Risk of death for sepsis survivors lasts for up to five years

June 28, 2019

Patients who survive sepsis are at higher risk of death for up to five years, according to analysis of national data by a Guy’s and St Thomas’ doctor.

The research, published in JAMA Network Open, found that 15 percent of sepsis survivors died within a year of leaving hospital, with a further 6 to 8 percent dying every year over the next five years.

Sepsis is a serious complication of infection. It occurs when the body’s immune system goes into overdrive in response to an infection. Without quick treatment, it can lead to multiple organ failure and death. There are around 250,000 cases of sepsis a year in the UK, according to the UK Sepsis Trust.

Thanks to advances in the care modern hospitals provide, more and more patients are surviving sepsis. Dr. Manu Shankar-Hari, a critical care physician at Guy’s and St Thomas’ and NIHR Clinician Scientist, led this research. His previous work has led to advances that could help diagnose sepsis early, and he was recently awarded an international Fellowship to expand his research into sepsis.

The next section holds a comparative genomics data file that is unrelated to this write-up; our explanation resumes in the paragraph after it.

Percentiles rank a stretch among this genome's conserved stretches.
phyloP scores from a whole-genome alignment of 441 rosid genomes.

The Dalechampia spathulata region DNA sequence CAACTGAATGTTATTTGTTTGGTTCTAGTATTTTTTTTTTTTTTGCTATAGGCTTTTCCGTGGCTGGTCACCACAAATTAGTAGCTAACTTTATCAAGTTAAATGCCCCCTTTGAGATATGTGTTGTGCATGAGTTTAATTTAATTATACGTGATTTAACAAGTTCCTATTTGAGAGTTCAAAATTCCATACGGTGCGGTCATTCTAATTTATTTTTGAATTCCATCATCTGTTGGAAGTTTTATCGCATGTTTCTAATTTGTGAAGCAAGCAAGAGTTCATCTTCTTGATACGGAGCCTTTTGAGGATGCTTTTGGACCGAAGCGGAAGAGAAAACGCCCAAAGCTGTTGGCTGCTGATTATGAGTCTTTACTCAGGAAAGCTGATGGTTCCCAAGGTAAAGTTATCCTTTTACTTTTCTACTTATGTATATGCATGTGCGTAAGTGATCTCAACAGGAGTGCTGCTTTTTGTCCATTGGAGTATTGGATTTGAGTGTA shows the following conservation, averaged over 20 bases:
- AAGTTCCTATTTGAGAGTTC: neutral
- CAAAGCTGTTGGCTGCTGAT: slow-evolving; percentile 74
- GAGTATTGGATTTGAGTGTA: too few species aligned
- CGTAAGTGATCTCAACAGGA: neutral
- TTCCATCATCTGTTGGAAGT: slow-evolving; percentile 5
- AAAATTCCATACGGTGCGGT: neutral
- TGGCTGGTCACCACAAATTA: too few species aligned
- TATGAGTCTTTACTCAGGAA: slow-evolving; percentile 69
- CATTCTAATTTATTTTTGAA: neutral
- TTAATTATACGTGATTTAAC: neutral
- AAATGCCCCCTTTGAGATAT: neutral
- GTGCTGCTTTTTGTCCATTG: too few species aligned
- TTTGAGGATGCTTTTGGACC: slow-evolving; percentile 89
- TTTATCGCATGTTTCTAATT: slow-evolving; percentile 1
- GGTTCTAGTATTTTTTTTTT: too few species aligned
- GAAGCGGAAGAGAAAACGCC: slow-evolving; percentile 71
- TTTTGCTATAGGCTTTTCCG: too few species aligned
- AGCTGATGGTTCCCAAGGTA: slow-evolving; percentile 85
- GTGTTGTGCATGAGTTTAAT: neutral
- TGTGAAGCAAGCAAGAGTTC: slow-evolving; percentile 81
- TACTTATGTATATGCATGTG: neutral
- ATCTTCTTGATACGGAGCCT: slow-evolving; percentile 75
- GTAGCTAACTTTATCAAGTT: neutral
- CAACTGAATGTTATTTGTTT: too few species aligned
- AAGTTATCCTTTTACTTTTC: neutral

The team analyzed data from 94,748 sepsis survivors, who recovered following their admissions with sepsis to 200 Intensive Care Units in England. The researchers wanted to understand the long-term risk of death in sepsis survivors in England and to identify risk factors to inform clinicians how best to monitor sepsis survivors after they leave hospital.

Many of the risk factors are known when a sepsis survivor leaves hospital. For example, factors such as advanced age, being male, having other conditions, longer stays in hospital and severity of sepsis at admission increased the chance of dying.

These results highlight where future research should be directed to help improve long-term outcomes for sepsis survivors.

The research was funded by Dr Shankar-Hari’s NIHR Clinician Scientist Award. It was performed in collaboration with researchers at the Intensive Care National Audit and Research Centre.

NIHR Guy’s and St Thomas’ BRC has the full article